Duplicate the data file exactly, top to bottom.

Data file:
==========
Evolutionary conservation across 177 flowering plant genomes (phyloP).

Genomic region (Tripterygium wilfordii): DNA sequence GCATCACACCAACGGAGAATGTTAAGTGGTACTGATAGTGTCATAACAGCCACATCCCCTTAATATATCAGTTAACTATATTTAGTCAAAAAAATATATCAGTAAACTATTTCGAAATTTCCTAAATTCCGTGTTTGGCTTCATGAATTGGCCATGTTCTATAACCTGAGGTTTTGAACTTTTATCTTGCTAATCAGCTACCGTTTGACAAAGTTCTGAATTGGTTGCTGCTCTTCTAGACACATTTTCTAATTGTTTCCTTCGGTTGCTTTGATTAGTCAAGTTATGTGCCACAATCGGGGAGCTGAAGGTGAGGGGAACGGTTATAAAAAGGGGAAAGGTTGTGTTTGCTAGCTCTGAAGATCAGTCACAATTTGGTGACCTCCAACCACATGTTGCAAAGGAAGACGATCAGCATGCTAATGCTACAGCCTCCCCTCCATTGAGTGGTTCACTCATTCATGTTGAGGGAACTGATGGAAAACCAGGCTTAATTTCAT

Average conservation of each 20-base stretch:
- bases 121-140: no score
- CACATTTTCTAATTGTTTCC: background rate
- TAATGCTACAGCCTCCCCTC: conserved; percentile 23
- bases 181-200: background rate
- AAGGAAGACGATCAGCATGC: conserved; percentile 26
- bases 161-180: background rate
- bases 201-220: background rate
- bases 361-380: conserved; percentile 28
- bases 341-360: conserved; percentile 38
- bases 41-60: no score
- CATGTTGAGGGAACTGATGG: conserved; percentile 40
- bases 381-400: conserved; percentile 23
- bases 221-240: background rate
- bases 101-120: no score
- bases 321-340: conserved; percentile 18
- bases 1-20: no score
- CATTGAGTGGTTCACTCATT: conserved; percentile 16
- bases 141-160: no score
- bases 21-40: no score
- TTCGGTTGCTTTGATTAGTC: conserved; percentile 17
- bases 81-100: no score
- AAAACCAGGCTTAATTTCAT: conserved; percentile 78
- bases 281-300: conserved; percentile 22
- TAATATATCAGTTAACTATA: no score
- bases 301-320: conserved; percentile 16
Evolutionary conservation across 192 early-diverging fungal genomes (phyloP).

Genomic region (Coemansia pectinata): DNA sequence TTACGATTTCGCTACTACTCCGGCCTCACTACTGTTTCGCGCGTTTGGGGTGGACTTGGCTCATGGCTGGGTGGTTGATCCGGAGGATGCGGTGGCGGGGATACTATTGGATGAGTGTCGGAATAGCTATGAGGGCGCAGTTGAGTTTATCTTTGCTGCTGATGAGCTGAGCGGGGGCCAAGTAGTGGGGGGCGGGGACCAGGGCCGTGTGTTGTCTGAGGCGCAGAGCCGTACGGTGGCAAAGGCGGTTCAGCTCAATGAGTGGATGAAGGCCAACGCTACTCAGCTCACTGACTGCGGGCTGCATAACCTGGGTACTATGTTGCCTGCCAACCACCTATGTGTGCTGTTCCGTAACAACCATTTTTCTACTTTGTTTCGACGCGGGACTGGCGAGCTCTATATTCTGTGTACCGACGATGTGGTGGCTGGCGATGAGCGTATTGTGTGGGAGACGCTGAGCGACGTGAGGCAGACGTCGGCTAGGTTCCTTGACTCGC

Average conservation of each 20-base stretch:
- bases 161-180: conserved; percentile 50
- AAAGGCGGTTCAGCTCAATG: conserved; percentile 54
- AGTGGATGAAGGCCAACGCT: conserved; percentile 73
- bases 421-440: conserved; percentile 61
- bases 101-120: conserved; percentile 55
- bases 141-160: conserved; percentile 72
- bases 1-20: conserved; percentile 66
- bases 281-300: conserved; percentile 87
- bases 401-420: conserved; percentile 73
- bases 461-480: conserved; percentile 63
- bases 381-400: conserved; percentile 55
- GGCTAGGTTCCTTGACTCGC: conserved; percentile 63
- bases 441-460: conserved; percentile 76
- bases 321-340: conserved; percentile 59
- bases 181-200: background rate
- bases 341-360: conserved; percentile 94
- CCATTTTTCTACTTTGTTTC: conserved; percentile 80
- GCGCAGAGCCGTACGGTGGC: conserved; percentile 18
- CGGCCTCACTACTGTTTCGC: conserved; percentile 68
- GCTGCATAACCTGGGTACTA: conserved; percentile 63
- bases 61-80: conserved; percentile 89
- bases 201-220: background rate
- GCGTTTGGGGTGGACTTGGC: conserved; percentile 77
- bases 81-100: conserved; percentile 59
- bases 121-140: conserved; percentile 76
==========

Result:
Evolutionary conservation across 177 flowering plant genomes (phyloP).

Genomic region (Tripterygium wilfordii): DNA sequence GCATCACACCAACGGAGAATGTTAAGTGGTACTGATAGTGTCATAACAGCCACATCCCCTTAATATATCAGTTAACTATATTTAGTCAAAAAAATATATCAGTAAACTATTTCGAAATTTCCTAAATTCCGTGTTTGGCTTCATGAATTGGCCATGTTCTATAACCTGAGGTTTTGAACTTTTATCTTGCTAATCAGCTACCGTTTGACAAAGTTCTGAATTGGTTGCTGCTCTTCTAGACACATTTTCTAATTGTTTCCTTCGGTTGCTTTGATTAGTCAAGTTATGTGCCACAATCGGGGAGCTGAAGGTGAGGGGAACGGTTATAAAAAGGGGAAAGGTTGTGTTTGCTAGCTCTGAAGATCAGTCACAATTTGGTGACCTCCAACCACATGTTGCAAAGGAAGACGATCAGCATGCTAATGCTACAGCCTCCCCTCCATTGAGTGGTTCACTCATTCATGTTGAGGGAACTGATGGAAAACCAGGCTTAATTTCAT

Average conservation of each 20-base stretch:
- bases 121-140: no score
- CACATTTTCTAATTGTTTCC: background rate
- TAATGCTACAGCCTCCCCTC: conserved; percentile 23
- bases 181-200: background rate
- AAGGAAGACGATCAGCATGC: conserved; percentile 26
- bases 161-180: background rate
- bases 201-220: background rate
- bases 361-380: conserved; percentile 28
- bases 341-360: conserved; percentile 38
- bases 41-60: no score
- CATGTTGAGGGAACTGATGG: conserved; percentile 40
- bases 381-400: conserved; percentile 23
- bases 221-240: background rate
- bases 101-120: no score
- bases 321-340: conserved; percentile 18
- bases 1-20: no score
- CATTGAGTGGTTCACTCATT: conserved; percentile 16
- bases 141-160: no score
- bases 21-40: no score
- TTCGGTTGCTTTGATTAGTC: conserved; percentile 17
- bases 81-100: no score
- AAAACCAGGCTTAATTTCAT: conserved; percentile 78
- bases 281-300: conserved; percentile 22
- TAATATATCAGTTAACTATA: no score
- bases 301-320: conserved; percentile 16
Evolutionary conservation across 192 early-diverging fungal genomes (phyloP).

Genomic region (Coemansia pectinata): DNA sequence TTACGATTTCGCTACTACTCCGGCCTCACTACTGTTTCGCGCGTTTGGGGTGGACTTGGCTCATGGCTGGGTGGTTGATCCGGAGGATGCGGTGGCGGGGATACTATTGGATGAGTGTCGGAATAGCTATGAGGGCGCAGTTGAGTTTATCTTTGCTGCTGATGAGCTGAGCGGGGGCCAAGTAGTGGGGGGCGGGGACCAGGGCCGTGTGTTGTCTGAGGCGCAGAGCCGTACGGTGGCAAAGGCGGTTCAGCTCAATGAGTGGATGAAGGCCAACGCTACTCAGCTCACTGACTGCGGGCTGCATAACCTGGGTACTATGTTGCCTGCCAACCACCTATGTGTGCTGTTCCGTAACAACCATTTTTCTACTTTGTTTCGACGCGGGACTGGCGAGCTCTATATTCTGTGTACCGACGATGTGGTGGCTGGCGATGAGCGTATTGTGTGGGAGACGCTGAGCGACGTGAGGCAGACGTCGGCTAGGTTCCTTGACTCGC

Average conservation of each 20-base stretch:
- bases 161-180: conserved; percentile 50
- AAAGGCGGTTCAGCTCAATG: conserved; percentile 54
- AGTGGATGAAGGCCAACGCT: conserved; percentile 73
- bases 421-440: conserved; percentile 61
- bases 101-120: conserved; percentile 55
- bases 141-160: conserved; percentile 72
- bases 1-20: conserved; percentile 66
- bases 281-300: conserved; percentile 87
- bases 401-420: conserved; percentile 73
- bases 461-480: conserved; percentile 63
- bases 381-400: conserved; percentile 55
- GGCTAGGTTCCTTGACTCGC: conserved; percentile 63
- bases 441-460: conserved; percentile 76
- bases 321-340: conserved; percentile 59
- bases 181-200: background rate
- bases 341-360: conserved; percentile 94
- CCATTTTTCTACTTTGTTTC: conserved; percentile 80
- GCGCAGAGCCGTACGGTGGC: conserved; percentile 18
- CGGCCTCACTACTGTTTCGC: conserved; percentile 68
- GCTGCATAACCTGGGTACTA: conserved; percentile 63
- bases 61-80: conserved; percentile 89
- bases 201-220: background rate
- GCGTTTGGGGTGGACTTGGC: conserved; percentile 77
- bases 81-100: conserved; percentile 59
- bases 121-140: conserved; percentile 76